Those who oppose the use of parole as a correctional component assert that it is a waste of time, unfair and ineffective, and should be abolished. Those who support the use of parole as a correctional component in the criminal justice system argue that it is beneficial to the criminal and the community and that it is the behavioral outcome that is important in determining whether one should be on parole or not (Kleis, 2010).
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The abolishment of parole has been tried and failed because it makes sentencing of an offender longer and tougher and offenders who are released from prions are subjected to longer periods of incarceration (Andrews & Bonta, 2010). Parole is part of the criminal justice system and cannot be easily abolished. The U.S. Board of Parole states that parole can be done with fairness and equity by use of severity ratings for any offense to evaluate their behavioral outcomes.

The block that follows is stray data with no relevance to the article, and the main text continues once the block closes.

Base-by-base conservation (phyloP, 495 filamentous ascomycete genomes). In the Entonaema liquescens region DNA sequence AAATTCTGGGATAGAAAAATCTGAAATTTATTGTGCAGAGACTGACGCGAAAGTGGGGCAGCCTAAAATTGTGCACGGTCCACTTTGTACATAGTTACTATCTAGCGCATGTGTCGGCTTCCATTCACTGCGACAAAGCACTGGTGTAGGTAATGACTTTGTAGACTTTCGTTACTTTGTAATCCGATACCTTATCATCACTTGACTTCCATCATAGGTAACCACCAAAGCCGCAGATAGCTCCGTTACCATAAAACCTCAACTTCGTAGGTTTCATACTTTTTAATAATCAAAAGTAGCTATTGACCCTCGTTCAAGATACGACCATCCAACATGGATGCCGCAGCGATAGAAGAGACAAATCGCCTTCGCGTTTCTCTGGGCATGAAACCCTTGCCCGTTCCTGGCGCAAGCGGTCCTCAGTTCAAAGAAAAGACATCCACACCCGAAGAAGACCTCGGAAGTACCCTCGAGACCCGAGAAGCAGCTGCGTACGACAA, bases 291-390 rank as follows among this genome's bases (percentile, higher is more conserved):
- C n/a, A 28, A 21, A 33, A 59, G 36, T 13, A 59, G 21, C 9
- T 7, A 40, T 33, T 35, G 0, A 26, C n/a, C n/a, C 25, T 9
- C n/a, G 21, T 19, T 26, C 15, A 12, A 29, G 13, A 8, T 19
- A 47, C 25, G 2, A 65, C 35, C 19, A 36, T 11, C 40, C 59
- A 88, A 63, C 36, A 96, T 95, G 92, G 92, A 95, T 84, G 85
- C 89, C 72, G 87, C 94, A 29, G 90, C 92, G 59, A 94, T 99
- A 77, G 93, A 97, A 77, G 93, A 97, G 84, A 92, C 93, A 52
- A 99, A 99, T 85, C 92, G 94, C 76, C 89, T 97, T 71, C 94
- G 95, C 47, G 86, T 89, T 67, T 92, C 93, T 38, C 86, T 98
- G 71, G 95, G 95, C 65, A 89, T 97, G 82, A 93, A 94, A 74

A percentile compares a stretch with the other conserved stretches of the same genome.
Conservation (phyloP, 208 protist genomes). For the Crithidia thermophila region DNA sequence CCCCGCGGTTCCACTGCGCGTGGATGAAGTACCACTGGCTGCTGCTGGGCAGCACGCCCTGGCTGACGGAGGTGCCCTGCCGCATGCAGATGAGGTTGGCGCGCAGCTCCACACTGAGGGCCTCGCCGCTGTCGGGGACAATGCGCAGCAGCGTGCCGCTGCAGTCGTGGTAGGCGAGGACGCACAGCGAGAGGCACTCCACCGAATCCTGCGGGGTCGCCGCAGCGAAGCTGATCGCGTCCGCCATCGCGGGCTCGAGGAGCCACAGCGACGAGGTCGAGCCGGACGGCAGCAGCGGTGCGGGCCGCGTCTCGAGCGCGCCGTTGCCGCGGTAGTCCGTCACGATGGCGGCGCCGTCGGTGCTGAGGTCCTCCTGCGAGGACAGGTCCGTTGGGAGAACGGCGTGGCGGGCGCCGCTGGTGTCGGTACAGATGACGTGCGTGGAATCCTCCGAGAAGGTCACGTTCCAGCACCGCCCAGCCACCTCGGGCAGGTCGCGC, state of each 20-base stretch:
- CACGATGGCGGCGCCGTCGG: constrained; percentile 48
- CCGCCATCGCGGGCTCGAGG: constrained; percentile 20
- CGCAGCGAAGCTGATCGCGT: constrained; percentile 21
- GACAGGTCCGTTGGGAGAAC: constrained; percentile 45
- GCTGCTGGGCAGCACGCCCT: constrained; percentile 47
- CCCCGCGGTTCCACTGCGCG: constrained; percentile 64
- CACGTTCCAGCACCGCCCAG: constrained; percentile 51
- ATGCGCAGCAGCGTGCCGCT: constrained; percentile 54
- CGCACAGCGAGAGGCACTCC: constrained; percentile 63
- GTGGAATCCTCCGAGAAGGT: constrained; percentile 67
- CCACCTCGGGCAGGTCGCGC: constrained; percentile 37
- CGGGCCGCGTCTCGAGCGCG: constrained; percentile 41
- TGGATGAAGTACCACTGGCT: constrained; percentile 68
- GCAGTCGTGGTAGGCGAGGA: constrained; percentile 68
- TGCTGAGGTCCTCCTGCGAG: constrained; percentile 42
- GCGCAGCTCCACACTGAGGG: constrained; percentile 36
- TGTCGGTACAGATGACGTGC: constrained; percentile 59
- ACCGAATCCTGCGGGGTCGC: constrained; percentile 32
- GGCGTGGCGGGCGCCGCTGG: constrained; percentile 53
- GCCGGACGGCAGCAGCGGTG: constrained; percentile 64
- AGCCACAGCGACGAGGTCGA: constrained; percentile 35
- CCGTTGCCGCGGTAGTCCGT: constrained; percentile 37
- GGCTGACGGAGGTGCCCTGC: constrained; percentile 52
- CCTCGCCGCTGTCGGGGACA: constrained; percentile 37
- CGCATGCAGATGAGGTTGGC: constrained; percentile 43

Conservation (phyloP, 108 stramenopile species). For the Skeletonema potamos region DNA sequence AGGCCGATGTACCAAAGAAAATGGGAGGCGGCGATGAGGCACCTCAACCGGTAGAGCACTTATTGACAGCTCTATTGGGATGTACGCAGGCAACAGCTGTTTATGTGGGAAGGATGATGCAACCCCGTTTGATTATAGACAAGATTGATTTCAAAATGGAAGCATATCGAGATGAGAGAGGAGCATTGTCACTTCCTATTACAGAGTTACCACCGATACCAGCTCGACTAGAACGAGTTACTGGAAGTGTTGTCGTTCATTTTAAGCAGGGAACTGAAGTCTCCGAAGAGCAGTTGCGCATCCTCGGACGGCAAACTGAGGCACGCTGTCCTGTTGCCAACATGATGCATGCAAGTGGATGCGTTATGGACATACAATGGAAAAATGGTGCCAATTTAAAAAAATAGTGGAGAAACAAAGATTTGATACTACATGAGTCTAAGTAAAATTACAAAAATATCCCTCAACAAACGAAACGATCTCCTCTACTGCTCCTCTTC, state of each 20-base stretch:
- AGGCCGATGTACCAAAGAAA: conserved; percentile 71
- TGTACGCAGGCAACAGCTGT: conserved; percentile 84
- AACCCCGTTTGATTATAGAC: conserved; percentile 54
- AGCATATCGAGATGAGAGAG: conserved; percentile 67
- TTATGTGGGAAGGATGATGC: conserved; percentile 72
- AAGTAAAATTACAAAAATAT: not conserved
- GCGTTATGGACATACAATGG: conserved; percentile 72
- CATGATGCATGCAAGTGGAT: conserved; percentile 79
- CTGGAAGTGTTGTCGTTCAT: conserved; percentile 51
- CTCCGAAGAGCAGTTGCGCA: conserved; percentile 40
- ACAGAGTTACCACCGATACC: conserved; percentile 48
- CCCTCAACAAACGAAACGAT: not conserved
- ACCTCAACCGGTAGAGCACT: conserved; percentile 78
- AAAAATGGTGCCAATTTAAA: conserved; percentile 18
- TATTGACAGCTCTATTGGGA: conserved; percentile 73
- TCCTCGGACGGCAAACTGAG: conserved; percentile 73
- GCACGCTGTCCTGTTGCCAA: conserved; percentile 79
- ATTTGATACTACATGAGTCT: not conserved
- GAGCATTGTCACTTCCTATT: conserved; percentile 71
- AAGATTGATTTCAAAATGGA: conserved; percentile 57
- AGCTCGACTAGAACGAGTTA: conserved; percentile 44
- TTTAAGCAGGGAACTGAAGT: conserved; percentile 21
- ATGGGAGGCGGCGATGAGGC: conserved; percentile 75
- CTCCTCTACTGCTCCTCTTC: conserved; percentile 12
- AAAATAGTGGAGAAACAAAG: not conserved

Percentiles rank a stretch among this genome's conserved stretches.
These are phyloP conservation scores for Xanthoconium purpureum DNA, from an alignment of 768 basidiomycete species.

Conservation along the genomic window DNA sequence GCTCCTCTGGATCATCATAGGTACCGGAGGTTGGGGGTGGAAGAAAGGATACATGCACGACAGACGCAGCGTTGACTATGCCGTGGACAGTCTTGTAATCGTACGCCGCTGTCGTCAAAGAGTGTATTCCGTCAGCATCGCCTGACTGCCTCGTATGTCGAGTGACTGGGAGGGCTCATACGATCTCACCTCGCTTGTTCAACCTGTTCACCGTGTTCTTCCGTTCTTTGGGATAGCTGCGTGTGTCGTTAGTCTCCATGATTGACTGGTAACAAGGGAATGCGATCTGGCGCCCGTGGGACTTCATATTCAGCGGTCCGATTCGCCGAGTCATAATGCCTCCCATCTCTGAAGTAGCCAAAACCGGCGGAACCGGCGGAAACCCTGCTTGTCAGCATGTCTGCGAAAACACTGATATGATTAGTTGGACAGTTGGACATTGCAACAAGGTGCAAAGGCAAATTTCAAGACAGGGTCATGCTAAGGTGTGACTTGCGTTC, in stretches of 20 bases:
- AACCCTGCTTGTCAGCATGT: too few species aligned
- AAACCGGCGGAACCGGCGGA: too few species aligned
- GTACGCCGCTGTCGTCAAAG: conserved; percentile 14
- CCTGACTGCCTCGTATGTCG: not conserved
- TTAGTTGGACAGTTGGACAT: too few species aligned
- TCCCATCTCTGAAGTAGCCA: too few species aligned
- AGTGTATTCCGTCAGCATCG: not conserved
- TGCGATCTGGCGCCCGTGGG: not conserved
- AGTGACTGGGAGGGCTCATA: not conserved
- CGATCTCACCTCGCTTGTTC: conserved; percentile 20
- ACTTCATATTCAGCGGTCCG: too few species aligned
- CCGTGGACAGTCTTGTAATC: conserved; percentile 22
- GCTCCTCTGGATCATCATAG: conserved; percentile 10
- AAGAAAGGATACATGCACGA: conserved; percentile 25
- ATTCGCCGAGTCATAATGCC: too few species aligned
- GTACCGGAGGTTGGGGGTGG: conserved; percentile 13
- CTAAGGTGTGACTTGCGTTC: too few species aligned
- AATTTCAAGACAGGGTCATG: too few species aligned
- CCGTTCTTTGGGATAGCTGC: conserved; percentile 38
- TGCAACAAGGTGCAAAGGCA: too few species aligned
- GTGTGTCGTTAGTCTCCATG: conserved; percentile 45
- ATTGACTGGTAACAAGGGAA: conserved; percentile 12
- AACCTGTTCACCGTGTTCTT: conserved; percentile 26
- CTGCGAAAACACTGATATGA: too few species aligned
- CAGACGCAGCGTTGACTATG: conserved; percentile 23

That puts offenders under constant review and re-evaluation to ensure that they do not harm the public when released as opposed to complete imprisonment (Kleis, 2010). Parole is not a waste of time and resources because offenders on parole are released to reduce congestion in prisons. To be on parole, an offender has to be evaluated for eligibility with active public participation, affirming the position that parole should not be abolished.
Andrews, D. A., & Bonta, J. (2010). Rehabilitating criminal justice policy and practice. Psychology, Public Policy, and Law, 16(1), 39.
Kleis, K. M. (2010). Facilitating failure: Parole, reentry, and obstacles to success. Dialectical anthropology, 34(4), 525-531.